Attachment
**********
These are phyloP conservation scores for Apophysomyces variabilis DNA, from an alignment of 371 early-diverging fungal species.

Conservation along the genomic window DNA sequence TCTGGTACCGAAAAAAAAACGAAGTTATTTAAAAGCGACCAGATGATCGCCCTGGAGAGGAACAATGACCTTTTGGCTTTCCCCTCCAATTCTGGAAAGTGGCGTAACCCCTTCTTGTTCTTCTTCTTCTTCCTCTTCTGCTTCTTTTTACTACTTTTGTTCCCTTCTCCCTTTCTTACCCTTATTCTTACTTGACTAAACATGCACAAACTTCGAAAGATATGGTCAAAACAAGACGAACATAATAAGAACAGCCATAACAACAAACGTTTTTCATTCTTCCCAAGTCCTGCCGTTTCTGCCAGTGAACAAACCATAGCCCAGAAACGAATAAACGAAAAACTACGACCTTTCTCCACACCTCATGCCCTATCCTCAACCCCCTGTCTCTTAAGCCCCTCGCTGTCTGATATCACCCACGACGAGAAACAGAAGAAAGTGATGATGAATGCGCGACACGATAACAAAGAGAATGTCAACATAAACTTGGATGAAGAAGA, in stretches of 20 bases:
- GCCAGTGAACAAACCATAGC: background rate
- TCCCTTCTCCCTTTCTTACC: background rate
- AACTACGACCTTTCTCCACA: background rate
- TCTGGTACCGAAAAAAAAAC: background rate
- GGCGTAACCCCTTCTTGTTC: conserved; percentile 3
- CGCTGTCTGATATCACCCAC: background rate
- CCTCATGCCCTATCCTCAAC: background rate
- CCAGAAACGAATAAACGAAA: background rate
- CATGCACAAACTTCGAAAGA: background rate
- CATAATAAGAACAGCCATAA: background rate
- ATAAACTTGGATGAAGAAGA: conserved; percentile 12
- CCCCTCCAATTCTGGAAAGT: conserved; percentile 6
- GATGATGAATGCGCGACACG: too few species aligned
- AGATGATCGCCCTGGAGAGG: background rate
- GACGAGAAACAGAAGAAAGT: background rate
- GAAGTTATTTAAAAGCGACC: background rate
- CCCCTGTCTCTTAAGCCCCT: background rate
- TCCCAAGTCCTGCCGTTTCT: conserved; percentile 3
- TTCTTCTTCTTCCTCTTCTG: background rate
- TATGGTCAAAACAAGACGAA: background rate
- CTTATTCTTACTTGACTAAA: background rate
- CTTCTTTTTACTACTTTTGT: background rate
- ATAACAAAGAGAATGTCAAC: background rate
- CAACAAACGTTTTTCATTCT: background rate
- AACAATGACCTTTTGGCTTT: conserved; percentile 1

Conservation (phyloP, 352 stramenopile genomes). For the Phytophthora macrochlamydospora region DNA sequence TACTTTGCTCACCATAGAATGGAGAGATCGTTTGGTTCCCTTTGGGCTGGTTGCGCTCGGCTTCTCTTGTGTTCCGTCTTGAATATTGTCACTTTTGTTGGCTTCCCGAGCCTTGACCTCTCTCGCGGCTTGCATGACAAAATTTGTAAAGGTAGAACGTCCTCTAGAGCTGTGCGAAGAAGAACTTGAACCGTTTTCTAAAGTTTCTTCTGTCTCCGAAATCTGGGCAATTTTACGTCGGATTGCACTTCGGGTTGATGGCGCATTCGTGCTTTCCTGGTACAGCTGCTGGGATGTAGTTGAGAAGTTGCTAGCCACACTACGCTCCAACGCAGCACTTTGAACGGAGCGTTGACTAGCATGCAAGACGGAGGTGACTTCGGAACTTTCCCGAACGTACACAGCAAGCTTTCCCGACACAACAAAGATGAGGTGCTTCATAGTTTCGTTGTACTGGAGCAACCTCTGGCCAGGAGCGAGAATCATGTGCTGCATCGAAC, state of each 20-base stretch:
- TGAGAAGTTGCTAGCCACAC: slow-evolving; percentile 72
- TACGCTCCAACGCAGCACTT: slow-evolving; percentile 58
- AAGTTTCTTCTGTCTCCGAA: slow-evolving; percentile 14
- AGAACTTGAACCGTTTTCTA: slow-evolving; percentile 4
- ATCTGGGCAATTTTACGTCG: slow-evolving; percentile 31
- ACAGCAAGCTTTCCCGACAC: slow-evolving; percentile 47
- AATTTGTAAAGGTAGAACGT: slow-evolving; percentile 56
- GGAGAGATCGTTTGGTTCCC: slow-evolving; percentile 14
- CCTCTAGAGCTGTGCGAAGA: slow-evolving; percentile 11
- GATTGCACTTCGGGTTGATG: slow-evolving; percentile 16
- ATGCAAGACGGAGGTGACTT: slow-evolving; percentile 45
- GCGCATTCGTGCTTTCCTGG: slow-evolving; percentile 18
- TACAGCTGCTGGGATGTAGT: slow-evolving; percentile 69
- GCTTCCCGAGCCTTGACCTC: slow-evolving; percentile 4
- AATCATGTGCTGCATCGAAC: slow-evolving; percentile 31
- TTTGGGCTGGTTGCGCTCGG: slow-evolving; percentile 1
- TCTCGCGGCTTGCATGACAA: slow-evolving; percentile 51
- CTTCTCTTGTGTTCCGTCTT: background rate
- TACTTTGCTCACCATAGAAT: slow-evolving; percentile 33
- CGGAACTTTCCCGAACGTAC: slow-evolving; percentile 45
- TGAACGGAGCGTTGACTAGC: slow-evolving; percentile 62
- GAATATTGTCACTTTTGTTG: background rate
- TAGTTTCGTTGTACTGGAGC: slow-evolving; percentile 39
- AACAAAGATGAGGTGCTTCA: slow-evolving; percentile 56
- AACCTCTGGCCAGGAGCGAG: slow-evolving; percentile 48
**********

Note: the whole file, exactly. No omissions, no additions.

These are phyloP conservation scores for Apophysomyces variabilis DNA, from an alignment of 371 early-diverging fungal species.

Conservation along the genomic window DNA sequence TCTGGTACCGAAAAAAAAACGAAGTTATTTAAAAGCGACCAGATGATCGCCCTGGAGAGGAACAATGACCTTTTGGCTTTCCCCTCCAATTCTGGAAAGTGGCGTAACCCCTTCTTGTTCTTCTTCTTCTTCCTCTTCTGCTTCTTTTTACTACTTTTGTTCCCTTCTCCCTTTCTTACCCTTATTCTTACTTGACTAAACATGCACAAACTTCGAAAGATATGGTCAAAACAAGACGAACATAATAAGAACAGCCATAACAACAAACGTTTTTCATTCTTCCCAAGTCCTGCCGTTTCTGCCAGTGAACAAACCATAGCCCAGAAACGAATAAACGAAAAACTACGACCTTTCTCCACACCTCATGCCCTATCCTCAACCCCCTGTCTCTTAAGCCCCTCGCTGTCTGATATCACCCACGACGAGAAACAGAAGAAAGTGATGATGAATGCGCGACACGATAACAAAGAGAATGTCAACATAAACTTGGATGAAGAAGA, in stretches of 20 bases:
- GCCAGTGAACAAACCATAGC: background rate
- TCCCTTCTCCCTTTCTTACC: background rate
- AACTACGACCTTTCTCCACA: background rate
- TCTGGTACCGAAAAAAAAAC: background rate
- GGCGTAACCCCTTCTTGTTC: conserved; percentile 3
- CGCTGTCTGATATCACCCAC: background rate
- CCTCATGCCCTATCCTCAAC: background rate
- CCAGAAACGAATAAACGAAA: background rate
- CATGCACAAACTTCGAAAGA: background rate
- CATAATAAGAACAGCCATAA: background rate
- ATAAACTTGGATGAAGAAGA: conserved; percentile 12
- CCCCTCCAATTCTGGAAAGT: conserved; percentile 6
- GATGATGAATGCGCGACACG: too few species aligned
- AGATGATCGCCCTGGAGAGG: background rate
- GACGAGAAACAGAAGAAAGT: background rate
- GAAGTTATTTAAAAGCGACC: background rate
- CCCCTGTCTCTTAAGCCCCT: background rate
- TCCCAAGTCCTGCCGTTTCT: conserved; percentile 3
- TTCTTCTTCTTCCTCTTCTG: background rate
- TATGGTCAAAACAAGACGAA: background rate
- CTTATTCTTACTTGACTAAA: background rate
- CTTCTTTTTACTACTTTTGT: background rate
- ATAACAAAGAGAATGTCAAC: background rate
- CAACAAACGTTTTTCATTCT: background rate
- AACAATGACCTTTTGGCTTT: conserved; percentile 1

Conservation (phyloP, 352 stramenopile genomes). For the Phytophthora macrochlamydospora region DNA sequence TACTTTGCTCACCATAGAATGGAGAGATCGTTTGGTTCCCTTTGGGCTGGTTGCGCTCGGCTTCTCTTGTGTTCCGTCTTGAATATTGTCACTTTTGTTGGCTTCCCGAGCCTTGACCTCTCTCGCGGCTTGCATGACAAAATTTGTAAAGGTAGAACGTCCTCTAGAGCTGTGCGAAGAAGAACTTGAACCGTTTTCTAAAGTTTCTTCTGTCTCCGAAATCTGGGCAATTTTACGTCGGATTGCACTTCGGGTTGATGGCGCATTCGTGCTTTCCTGGTACAGCTGCTGGGATGTAGTTGAGAAGTTGCTAGCCACACTACGCTCCAACGCAGCACTTTGAACGGAGCGTTGACTAGCATGCAAGACGGAGGTGACTTCGGAACTTTCCCGAACGTACACAGCAAGCTTTCCCGACACAACAAAGATGAGGTGCTTCATAGTTTCGTTGTACTGGAGCAACCTCTGGCCAGGAGCGAGAATCATGTGCTGCATCGAAC, state of each 20-base stretch:
- TGAGAAGTTGCTAGCCACAC: slow-evolving; percentile 72
- TACGCTCCAACGCAGCACTT: slow-evolving; percentile 58
- AAGTTTCTTCTGTCTCCGAA: slow-evolving; percentile 14
- AGAACTTGAACCGTTTTCTA: slow-evolving; percentile 4
- ATCTGGGCAATTTTACGTCG: slow-evolving; percentile 31
- ACAGCAAGCTTTCCCGACAC: slow-evolving; percentile 47
- AATTTGTAAAGGTAGAACGT: slow-evolving; percentile 56
- GGAGAGATCGTTTGGTTCCC: slow-evolving; percentile 14
- CCTCTAGAGCTGTGCGAAGA: slow-evolving; percentile 11
- GATTGCACTTCGGGTTGATG: slow-evolving; percentile 16
- ATGCAAGACGGAGGTGACTT: slow-evolving; percentile 45
- GCGCATTCGTGCTTTCCTGG: slow-evolving; percentile 18
- TACAGCTGCTGGGATGTAGT: slow-evolving; percentile 69
- GCTTCCCGAGCCTTGACCTC: slow-evolving; percentile 4
- AATCATGTGCTGCATCGAAC: slow-evolving; percentile 31
- TTTGGGCTGGTTGCGCTCGG: slow-evolving; percentile 1
- TCTCGCGGCTTGCATGACAA: slow-evolving; percentile 51
- CTTCTCTTGTGTTCCGTCTT: background rate
- TACTTTGCTCACCATAGAAT: slow-evolving; percentile 33
- CGGAACTTTCCCGAACGTAC: slow-evolving; percentile 45
- TGAACGGAGCGTTGACTAGC: slow-evolving; percentile 62
- GAATATTGTCACTTTTGTTG: background rate
- TAGTTTCGTTGTACTGGAGC: slow-evolving; percentile 39
- AACAAAGATGAGGTGCTTCA: slow-evolving; percentile 56
- AACCTCTGGCCAGGAGCGAG: slow-evolving; percentile 48